Bertha Spector

Bertha Spector (10-17-1917 to 8-30-2021) was the youngest of 6 children born in Philadelphia, Pennsylvania, to a working-class family. She had a difficult early life. Her mother died when Bert was 2 years of age and although her siblings were sent into children's care, Bert was sent to live with an aunt and uncle in Pittsburgh, PA. Although later in life Bert spoke with gratitude about her adoptive family, as a young child she felt the burden of ‘being worthy’ of them. Bert worked hard in school, and always dreamed of going to Penn State for college. However, when she was a teenager, at the height of the Great Depression, her family could not afford to send her to college, even though she had earned a scholarship. For Bert, this was a major disappointment of her youth.

 

Honing her secretarial skills, Bert tried hard to find a job during the Depression. She finally talked her way into a job as a legal secretary to a Harvard trained lawyer and learned her skills on the job. In her early 20’s she met Irvin Spector: the couple dated and married when Bert was 23 and Irv 25 years of age. Bert and Irv moved to Denver after they married and had four children. When he was only 39 years of age, Irv had his first heart attack. He sold his house and the rug cleaning business he had created and the entire family moved to Europe for a year. Bert’s love for foreign travel was born at that time. When they returned to the United States, and while all four children were in school, Bert finally accomplished her teenage goal and was able to go to college. She took a few courses a semester and eventually earned a B.A. in English and was very proud to be Phi Beta Kappa.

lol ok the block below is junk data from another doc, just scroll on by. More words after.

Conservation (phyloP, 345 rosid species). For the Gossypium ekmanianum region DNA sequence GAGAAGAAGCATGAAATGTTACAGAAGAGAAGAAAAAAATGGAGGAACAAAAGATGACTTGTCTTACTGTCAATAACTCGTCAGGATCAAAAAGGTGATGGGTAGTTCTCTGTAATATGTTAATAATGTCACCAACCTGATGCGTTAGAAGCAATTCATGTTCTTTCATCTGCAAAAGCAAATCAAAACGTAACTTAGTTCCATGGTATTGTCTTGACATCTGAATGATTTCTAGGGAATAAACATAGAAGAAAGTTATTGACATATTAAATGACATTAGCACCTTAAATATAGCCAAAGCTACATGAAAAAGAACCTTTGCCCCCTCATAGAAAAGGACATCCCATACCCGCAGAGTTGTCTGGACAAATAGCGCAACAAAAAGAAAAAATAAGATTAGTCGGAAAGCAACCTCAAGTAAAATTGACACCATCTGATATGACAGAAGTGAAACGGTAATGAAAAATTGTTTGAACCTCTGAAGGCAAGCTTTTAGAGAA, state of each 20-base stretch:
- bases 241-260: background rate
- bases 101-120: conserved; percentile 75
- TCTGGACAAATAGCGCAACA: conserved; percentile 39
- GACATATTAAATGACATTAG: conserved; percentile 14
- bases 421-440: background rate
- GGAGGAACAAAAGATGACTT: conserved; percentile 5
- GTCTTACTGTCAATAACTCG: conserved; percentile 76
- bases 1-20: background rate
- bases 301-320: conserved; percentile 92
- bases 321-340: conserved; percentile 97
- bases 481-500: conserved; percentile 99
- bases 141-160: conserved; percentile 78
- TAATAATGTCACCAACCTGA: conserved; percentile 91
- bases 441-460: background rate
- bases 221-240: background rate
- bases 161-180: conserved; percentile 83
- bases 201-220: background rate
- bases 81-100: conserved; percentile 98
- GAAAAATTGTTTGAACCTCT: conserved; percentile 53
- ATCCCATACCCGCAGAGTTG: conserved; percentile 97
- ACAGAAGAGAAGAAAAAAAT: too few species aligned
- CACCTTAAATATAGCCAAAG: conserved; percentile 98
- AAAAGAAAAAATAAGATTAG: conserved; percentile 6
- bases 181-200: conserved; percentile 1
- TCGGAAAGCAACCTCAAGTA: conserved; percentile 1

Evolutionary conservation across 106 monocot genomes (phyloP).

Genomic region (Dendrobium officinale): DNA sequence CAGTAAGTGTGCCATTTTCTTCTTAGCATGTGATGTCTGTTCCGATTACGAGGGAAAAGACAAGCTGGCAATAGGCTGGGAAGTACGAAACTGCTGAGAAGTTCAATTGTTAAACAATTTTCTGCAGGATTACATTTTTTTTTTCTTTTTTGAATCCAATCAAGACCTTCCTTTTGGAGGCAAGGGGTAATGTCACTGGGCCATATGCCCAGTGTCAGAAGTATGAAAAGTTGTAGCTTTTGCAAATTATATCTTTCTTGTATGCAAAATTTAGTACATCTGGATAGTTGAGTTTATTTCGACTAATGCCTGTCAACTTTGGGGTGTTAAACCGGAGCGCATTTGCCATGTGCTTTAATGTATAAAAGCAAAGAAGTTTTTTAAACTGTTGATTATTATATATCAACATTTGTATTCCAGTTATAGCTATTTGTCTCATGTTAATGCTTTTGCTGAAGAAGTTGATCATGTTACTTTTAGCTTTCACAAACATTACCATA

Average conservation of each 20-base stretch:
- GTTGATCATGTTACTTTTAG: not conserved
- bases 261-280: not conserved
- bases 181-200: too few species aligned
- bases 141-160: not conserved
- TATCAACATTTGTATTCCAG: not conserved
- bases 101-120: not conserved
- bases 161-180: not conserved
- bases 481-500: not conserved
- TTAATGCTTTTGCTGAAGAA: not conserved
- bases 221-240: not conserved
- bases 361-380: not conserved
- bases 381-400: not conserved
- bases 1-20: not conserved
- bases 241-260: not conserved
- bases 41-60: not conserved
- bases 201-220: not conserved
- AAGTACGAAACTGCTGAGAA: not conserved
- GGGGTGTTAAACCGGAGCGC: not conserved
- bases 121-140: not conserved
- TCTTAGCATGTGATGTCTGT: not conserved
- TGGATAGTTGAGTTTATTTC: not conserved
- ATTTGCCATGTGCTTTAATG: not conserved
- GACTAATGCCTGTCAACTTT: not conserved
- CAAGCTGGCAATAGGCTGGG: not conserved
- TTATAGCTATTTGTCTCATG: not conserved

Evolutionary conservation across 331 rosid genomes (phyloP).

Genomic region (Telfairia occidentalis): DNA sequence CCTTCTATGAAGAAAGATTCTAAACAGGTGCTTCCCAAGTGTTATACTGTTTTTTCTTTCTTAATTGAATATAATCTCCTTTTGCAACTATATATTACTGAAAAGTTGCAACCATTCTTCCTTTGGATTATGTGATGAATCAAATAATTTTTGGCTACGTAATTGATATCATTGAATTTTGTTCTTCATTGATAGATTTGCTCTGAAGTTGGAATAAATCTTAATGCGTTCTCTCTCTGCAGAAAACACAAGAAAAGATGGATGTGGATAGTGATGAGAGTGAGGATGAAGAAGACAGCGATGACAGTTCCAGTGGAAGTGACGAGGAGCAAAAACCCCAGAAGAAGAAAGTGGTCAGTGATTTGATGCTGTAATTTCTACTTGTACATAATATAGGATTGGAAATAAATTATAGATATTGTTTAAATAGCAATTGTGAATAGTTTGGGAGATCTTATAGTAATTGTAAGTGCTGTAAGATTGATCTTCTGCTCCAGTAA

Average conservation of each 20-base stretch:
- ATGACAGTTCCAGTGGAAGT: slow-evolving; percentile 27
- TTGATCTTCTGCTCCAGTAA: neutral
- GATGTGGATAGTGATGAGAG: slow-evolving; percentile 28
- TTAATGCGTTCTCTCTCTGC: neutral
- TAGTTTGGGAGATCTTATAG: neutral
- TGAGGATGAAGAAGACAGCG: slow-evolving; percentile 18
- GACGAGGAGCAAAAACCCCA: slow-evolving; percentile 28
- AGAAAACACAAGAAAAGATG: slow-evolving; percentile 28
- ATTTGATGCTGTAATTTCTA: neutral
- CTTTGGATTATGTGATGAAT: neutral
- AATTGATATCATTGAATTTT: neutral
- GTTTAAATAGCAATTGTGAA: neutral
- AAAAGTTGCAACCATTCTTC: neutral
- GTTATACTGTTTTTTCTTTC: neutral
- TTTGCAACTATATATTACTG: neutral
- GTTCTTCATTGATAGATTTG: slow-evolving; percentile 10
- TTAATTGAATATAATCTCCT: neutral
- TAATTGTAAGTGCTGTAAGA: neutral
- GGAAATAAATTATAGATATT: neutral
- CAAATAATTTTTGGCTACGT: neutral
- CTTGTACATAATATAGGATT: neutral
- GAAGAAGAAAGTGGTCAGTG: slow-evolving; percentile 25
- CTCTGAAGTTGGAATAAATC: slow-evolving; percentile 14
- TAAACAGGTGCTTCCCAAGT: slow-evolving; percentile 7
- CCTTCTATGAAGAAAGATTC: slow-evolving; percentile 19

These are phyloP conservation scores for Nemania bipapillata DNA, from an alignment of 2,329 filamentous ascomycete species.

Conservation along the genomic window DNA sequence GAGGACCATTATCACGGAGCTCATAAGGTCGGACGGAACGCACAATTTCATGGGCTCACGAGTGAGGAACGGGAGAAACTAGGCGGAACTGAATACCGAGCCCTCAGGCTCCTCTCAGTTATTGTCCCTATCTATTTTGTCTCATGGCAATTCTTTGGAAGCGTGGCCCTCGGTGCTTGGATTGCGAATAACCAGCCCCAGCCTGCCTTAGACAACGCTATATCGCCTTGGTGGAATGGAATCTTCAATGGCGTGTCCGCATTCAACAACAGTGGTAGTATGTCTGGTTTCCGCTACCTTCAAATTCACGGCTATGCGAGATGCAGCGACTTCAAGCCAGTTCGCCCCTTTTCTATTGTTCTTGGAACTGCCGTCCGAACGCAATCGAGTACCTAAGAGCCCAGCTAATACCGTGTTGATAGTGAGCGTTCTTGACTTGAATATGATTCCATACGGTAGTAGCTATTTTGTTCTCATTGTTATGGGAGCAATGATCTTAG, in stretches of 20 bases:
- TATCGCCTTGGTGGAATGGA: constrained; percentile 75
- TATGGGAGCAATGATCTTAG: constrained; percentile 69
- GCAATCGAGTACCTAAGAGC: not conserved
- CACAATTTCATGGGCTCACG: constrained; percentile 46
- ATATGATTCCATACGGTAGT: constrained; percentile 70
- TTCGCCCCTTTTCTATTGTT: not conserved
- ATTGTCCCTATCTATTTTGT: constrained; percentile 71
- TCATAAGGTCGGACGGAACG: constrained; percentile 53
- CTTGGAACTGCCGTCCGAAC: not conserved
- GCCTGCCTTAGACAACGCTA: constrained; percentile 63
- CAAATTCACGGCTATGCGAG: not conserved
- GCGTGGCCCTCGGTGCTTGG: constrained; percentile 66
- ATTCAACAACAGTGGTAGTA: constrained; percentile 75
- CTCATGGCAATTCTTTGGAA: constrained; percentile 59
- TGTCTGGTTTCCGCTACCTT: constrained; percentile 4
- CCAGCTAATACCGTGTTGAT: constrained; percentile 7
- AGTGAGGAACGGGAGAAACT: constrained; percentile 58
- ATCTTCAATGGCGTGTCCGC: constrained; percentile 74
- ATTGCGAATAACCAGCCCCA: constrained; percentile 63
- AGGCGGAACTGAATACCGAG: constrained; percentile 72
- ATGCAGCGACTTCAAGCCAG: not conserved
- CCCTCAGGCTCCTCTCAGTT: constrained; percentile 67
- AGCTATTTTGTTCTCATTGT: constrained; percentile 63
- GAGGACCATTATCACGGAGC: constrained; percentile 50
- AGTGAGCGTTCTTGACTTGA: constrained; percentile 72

When she was only 50 years old, Irv died suddenly of a second heart attack. Bert was devastated and although 3 of the children were grown and had moved on, Bert had to learn to be a single parent to her youngest daughter, who was 12 when Irv died. Bert returned to work as a secretary and managed to make lifelong friends as she moved from one secretarial stint to another. She had good skills and never had a problem quitting a boring job and easily finding another. She used her extra earnings to finance many more trips abroad.

 

When Bert was in her 60’s she joined the Peace Corps and spent a year in Tonga teaching English. She considered this service to be a major accomplishment in her life.

 

Bert’s life seemed to improve as she aged. She loved listening to opera on Sundays, seeing independent films, travelling and playing scrabble with friends, discussing current events, and reading. She also successfully managed several difficult transitions. After a brain surgery, she moved into senior housing and took an active role in community life. She volunteered to deliver mail in her housing facility in order to be included in most facility outings, and she led aerobics classes for the community. In her 80’s, she developed a special relationship with her dear friend, Hank Teitelbaum, and she was extremely active and well-liked in her community of peers. When health incapacity made it necessary to move to a higher level of care, Bert was able to accept her circumstances and continued to make friends in the new facility. The staff loved Bert and admired her for her love of reading and her determination to keep as active as possible for the remainder of her life.

 

Bert will be remembered for her acerbic wit and sense of humor, her ability to adjust to life circumstances, and her wide range of friends over her lifetime. She is survived by her four children: Robert Spector, Jan Spector, Martin Spector, and Laurie Spector; her three grandchildren: David Spector, Katherine Spector, and Naomi Spector; and her two great-grandchildren, Andrew Spector and Logan Spector. A remembrance event and celebration of Bert's life is being planned for the near future, and details will be forthcoming. Contributions may be made in Bertha's name to Shalom Park, https://www.shalompark.org/